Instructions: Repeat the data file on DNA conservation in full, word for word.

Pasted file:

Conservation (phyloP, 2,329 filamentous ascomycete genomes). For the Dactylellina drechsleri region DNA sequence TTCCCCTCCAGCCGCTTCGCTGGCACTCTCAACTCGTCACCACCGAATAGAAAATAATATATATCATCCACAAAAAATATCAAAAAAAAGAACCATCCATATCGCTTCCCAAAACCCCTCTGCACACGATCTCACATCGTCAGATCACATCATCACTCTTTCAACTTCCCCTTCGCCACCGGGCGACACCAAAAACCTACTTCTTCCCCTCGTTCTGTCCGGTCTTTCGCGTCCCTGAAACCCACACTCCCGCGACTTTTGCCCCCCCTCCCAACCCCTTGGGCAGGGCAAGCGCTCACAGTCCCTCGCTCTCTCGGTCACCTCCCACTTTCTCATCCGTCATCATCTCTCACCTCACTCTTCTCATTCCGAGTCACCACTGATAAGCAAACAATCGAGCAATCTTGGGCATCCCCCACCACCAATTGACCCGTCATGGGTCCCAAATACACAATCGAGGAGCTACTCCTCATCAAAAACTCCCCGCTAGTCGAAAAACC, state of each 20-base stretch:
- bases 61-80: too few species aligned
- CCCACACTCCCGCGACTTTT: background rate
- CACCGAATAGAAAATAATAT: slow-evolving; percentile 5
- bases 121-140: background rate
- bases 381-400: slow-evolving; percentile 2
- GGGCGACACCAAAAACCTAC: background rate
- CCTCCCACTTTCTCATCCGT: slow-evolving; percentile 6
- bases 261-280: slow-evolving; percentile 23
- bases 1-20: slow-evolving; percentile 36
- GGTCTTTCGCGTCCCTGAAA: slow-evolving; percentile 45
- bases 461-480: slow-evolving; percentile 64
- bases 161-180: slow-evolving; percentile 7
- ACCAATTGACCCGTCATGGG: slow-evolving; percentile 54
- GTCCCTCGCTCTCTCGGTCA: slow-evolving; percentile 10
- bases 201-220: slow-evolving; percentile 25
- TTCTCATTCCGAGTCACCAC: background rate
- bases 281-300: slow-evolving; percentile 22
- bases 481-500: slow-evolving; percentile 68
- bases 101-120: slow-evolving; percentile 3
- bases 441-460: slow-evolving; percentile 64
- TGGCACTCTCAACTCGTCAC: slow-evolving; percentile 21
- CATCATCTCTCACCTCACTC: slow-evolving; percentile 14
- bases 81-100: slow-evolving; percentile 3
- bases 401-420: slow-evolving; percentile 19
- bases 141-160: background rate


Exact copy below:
Conservation (phyloP, 2,329 filamentous ascomycete genomes). For the Dactylellina drechsleri region DNA sequence TTCCCCTCCAGCCGCTTCGCTGGCACTCTCAACTCGTCACCACCGAATAGAAAATAATATATATCATCCACAAAAAATATCAAAAAAAAGAACCATCCATATCGCTTCCCAAAACCCCTCTGCACACGATCTCACATCGTCAGATCACATCATCACTCTTTCAACTTCCCCTTCGCCACCGGGCGACACCAAAAACCTACTTCTTCCCCTCGTTCTGTCCGGTCTTTCGCGTCCCTGAAACCCACACTCCCGCGACTTTTGCCCCCCCTCCCAACCCCTTGGGCAGGGCAAGCGCTCACAGTCCCTCGCTCTCTCGGTCACCTCCCACTTTCTCATCCGTCATCATCTCTCACCTCACTCTTCTCATTCCGAGTCACCACTGATAAGCAAACAATCGAGCAATCTTGGGCATCCCCCACCACCAATTGACCCGTCATGGGTCCCAAATACACAATCGAGGAGCTACTCCTCATCAAAAACTCCCCGCTAGTCGAAAAACC, state of each 20-base stretch:
- bases 61-80: too few species aligned
- CCCACACTCCCGCGACTTTT: background rate
- CACCGAATAGAAAATAATAT: slow-evolving; percentile 5
- bases 121-140: background rate
- bases 381-400: slow-evolving; percentile 2
- GGGCGACACCAAAAACCTAC: background rate
- CCTCCCACTTTCTCATCCGT: slow-evolving; percentile 6
- bases 261-280: slow-evolving; percentile 23
- bases 1-20: slow-evolving; percentile 36
- GGTCTTTCGCGTCCCTGAAA: slow-evolving; percentile 45
- bases 461-480: slow-evolving; percentile 64
- bases 161-180: slow-evolving; percentile 7
- ACCAATTGACCCGTCATGGG: slow-evolving; percentile 54
- GTCCCTCGCTCTCTCGGTCA: slow-evolving; percentile 10
- bases 201-220: slow-evolving; percentile 25
- TTCTCATTCCGAGTCACCAC: background rate
- bases 281-300: slow-evolving; percentile 22
- bases 481-500: slow-evolving; percentile 68
- bases 101-120: slow-evolving; percentile 3
- bases 441-460: slow-evolving; percentile 64
- TGGCACTCTCAACTCGTCAC: slow-evolving; percentile 21
- CATCATCTCTCACCTCACTC: slow-evolving; percentile 14
- bases 81-100: slow-evolving; percentile 3
- bases 401-420: slow-evolving; percentile 19
- bases 141-160: background rate